- Buying & Selling New & Used Cars
Buying Your Second Car - What to pick and how to pay for it
Its time for a new car
Buying a car is a huge step for a person getting their first car. It smacks of independence, of having a choice of when to go and where to go, of announcing to the world at large that you have arrived!
The excitement of buying your first car can never match the excitement of merely upgrading to a better car. Still it is when you are buying your second car that you need to do a lot more soul searching and research.For one thing, its no longer merely you who will be using the car, its going to be needed by your family as well. The Ambassador was the old preferred Family Car in India for many decades before the market opened up to Marutis and the little Maruti Suzuki 800 took over the Indian roads.
It helped that the little Maruti was more suited for the new nuclear family which was evolving in modern middle class India. The Ambassador was my Grandfather's Car while the Maruti 800 was my Father's Car. It was the little car that I learnt to drive on and it had always held a cherished place in my heart. My father did upgrade later to an Esteem from Maruti and while it was a sedan with a lot more power, it was not what my husband and I were looking for.
Our first car was the Maruti Suzuki WagonR. It was a new offering from Maruti and while it was a small car the hatchback had the kind of space that we would need on our periodic travels on highways. Not too many people were pleased with the WagonR at that point of time, some calling it a bread box and others a bedroom(all seats could be arranged to form two passable beds inside the car.) It sure proved its critics wrong and the little car with a valiant heart has been a wonderful choice for us over the last decade.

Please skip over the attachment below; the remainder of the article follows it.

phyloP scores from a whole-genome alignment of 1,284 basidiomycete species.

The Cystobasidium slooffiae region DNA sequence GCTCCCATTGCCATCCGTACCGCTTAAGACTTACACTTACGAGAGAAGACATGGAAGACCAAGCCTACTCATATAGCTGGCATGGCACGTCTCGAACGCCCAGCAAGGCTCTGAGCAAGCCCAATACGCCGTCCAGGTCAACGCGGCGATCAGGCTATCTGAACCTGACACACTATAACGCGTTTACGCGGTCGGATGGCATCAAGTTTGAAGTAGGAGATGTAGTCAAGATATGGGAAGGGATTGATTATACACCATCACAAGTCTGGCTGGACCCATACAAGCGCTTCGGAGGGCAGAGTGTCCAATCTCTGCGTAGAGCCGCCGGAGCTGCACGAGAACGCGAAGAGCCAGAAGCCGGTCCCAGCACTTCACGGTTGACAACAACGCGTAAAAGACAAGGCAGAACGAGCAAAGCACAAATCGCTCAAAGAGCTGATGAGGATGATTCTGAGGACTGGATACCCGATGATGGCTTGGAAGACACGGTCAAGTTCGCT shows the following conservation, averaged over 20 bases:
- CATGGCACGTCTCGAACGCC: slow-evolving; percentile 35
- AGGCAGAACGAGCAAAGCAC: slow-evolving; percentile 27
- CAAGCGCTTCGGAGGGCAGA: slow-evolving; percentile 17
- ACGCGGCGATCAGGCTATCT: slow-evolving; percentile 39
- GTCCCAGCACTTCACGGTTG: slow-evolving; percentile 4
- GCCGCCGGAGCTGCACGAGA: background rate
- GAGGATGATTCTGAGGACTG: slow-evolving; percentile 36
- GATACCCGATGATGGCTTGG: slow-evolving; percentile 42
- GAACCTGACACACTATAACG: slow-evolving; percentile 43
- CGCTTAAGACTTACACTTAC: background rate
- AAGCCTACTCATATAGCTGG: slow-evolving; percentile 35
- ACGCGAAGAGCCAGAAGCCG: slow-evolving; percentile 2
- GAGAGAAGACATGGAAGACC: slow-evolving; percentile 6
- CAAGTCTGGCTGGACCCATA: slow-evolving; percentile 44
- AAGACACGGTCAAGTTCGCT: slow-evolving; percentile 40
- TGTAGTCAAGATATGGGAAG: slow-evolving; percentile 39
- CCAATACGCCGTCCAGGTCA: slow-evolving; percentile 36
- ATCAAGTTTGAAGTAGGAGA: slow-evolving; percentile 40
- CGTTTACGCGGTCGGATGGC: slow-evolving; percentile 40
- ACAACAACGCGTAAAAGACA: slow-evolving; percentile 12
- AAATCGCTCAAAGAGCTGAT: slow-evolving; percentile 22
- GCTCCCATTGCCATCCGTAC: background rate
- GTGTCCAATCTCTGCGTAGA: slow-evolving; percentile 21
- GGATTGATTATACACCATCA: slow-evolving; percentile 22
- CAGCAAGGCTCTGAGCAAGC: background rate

Now its time to move on...its time to upgrade to a bigger and better car. The growing family size demands it. So what are we thinking of buying next? It actually depends on a number of factors which I will be detailing below.
What's Your Pick?
What kind of car do you want?
What is the utility of the car going to be?
What kind of car you buy will depend on what you intend to use the car for. A sedan, a hatchback, a multi terrain vehicle or a sports utility vehicle, what is it that you really need? This means you need to answer a few questions -
1. Is it a car that will replace your current car ? or will it be in addition to the one you already have?
2. Is the car going to be used to drive a round a lot picking up and dropping kids to and from their various activities? Pick a car with a decent mileage.
3. Is the car going to be used for sporting activities? Camping, cross country traveling and all will need a sturdy four wheel drive with plenty of storage space.
4. Is the car likely to be replaced soon or will you continue with it for the next decade or so? If you plan on keeping it you may want to go in for a new one rather than a used car.
Picking the right model
Each car manufacturer has a number of options for you to pick and choose from. Once you have decided on exactly what the car is to be used for you need to pick a make and manufacturer. Now its easy to get confused here because each type of car has a number of different models to offer.